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If you are in academia, you might have noticed that your contact information is being sold, sometimes you collaborate with a person with a very specific research line and background and get an invitation to review, submit to this journal you never heard of despite not working on these topics - I got one on veterans medicine - luckily they responded to my requests to not receive reviewer invitations anymore after a couple of times. But more disturbingly, when you submit to some journal, you are bombarded with "submit to us" emails citing the title of your work around the EXACT time of a revision or refusal. So this is clearly organized by an insider to the journal, and can be quite taxing and borderline manipulative, different to than say, when a predatory journal finds your arXiv preprint and starts randomly bombarding you.

Can I make a complaint about this to the publishers? I don't think this is ethical, and it is outright manipulative to get those aggressive emails just around the time of reviews and decisions.

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  • Are these requests coming from a single organization that publishes a lot of journals? Maybe they are shared internally rather than sold. – Buffy Aug 4 '20 at 13:00
  • No, their publishers are different. – dusa Aug 4 '20 at 13:02
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    The messages I get are obtained by scraping journal articles. I can tell because the journal article has a unique email address, not the one I gave to the editor. I have never gotten a spam email relating to a paper that was not published. – Anonymous Physicist Aug 4 '20 at 13:42
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    This question is essentially "How do I stop Spam emails?" to which the answer is still "you can't completely." – Anonymous Physicist Aug 4 '20 at 13:43
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    Probably not selling your info if it can be obtained by scraping. So, a complaint would be ineffective. – Buffy Aug 4 '20 at 13:54
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If you are in Europe there may be a breach of GDPR, but

  1. proving it would be next to impossible.
  2. You likely signed a waiver buried in the small print of something that you ticked when you submitted.
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How do you know editors are selling your contact information? It's much more likely your contact information is being harvested. For example, if you've ever published a paper, your contact information might be available on that paper's front page. Or if you have a website.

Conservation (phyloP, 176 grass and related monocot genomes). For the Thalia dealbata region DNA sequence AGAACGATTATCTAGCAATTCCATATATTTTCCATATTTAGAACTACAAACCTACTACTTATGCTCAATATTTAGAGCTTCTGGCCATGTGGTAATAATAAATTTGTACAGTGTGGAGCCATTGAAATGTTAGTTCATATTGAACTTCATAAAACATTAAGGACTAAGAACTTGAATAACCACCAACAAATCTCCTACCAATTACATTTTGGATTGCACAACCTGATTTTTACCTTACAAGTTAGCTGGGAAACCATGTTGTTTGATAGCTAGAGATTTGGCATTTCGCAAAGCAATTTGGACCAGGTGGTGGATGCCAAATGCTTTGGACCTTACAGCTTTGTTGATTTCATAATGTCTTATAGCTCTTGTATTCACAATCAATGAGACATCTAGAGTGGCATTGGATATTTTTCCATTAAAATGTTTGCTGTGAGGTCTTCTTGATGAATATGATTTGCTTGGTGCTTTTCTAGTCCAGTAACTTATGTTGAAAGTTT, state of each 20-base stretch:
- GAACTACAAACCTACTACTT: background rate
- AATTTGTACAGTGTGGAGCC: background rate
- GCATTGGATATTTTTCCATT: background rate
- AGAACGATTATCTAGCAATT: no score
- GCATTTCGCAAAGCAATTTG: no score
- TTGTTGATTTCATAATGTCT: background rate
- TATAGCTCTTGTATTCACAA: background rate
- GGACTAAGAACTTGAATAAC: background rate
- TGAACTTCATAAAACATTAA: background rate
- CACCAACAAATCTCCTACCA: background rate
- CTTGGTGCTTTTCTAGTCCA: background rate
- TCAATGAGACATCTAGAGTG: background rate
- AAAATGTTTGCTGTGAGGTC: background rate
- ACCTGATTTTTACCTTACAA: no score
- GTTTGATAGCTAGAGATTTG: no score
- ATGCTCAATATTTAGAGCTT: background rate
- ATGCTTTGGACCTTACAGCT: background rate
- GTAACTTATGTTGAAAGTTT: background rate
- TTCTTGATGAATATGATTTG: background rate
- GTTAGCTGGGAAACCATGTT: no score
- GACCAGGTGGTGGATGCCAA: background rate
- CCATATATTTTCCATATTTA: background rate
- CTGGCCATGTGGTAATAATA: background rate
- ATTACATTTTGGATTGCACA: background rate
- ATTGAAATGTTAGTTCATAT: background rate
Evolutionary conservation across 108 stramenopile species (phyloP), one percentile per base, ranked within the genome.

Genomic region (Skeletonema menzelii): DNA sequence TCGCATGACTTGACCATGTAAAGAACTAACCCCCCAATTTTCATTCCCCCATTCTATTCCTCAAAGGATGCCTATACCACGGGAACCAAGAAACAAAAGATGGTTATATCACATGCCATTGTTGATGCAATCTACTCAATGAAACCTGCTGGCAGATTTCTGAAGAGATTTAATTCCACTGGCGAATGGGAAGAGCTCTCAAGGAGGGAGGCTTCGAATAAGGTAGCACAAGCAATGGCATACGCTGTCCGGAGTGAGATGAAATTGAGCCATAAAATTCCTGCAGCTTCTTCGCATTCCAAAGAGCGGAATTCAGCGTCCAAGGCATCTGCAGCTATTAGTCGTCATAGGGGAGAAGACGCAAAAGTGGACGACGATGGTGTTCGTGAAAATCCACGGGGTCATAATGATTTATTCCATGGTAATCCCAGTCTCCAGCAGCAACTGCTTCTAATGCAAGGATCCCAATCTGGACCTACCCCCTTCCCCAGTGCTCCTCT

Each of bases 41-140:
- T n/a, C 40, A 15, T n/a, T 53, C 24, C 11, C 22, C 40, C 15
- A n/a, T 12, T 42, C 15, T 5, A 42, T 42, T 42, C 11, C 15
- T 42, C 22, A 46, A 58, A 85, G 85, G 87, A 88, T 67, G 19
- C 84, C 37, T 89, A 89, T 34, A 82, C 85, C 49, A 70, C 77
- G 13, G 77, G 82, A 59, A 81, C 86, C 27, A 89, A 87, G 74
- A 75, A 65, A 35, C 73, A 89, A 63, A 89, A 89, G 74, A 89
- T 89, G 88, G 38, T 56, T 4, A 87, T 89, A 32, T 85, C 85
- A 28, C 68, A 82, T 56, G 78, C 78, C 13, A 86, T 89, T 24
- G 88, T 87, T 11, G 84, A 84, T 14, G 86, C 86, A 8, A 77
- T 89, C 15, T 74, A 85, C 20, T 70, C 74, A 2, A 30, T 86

For example suppose I want to contact Edward Witten, one of the world's most well-known physicists right now. It's not hard at all: a simple search using Bing lands on this webpage with an email. Or I could search for some papers written by him, and odds are there'll be a published journal article that gives it in the contact information (example).

Once your contact information is publicly available you can hardly expect to complain about others for allegedly selling it. You write that "when you submit to some journal, you are bombarded with "submit to us" emails citing the title of your work around the EXACT time of a revision or refusal" - but this is not proof either unless they are literally the only people who know about the existence of your paper. Did you make your work available on a preprint server? Or even if you didn't publish the preprint and didn't talk to your colleagues/supervisors/department: how do you know which of the many people who looked at your paper during review did it? You accuse the editors, it could also be the publisher or reviewers.

tl; dr: it's not going to work.

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  • Even the reviewers do not know the exact time the reviews are sent out to authors, there is a meta-review process. In my case, these reviews do not follow the standard timeline of the journal either, I had months of delay yet the emails followed the exact time I received reviews. Like I said, they have the title and abstract, and and they sent to a different email address (the one I use to submit) than on my papers, but in my last submission there were no emails on the paper. If it were arxiv selling this info, and I doubt it, I wouldn't receive these around reviews/decisions. – dusa Aug 5 '20 at 11:20
  • Could it be the person in charge of sending out emails? Yes, but still links to the editor's desk – dusa Aug 5 '20 at 11:33
  • @dusa how do you rule out it being a coincidence? If you want to believe they're selling your information, sure, but I'd say your evidence is extremely weak. – Allure Aug 5 '20 at 11:33
  • Multiple occurrences and I won't be redundant here for the reasons, refer to the OP and comments. – dusa Aug 5 '20 at 11:34

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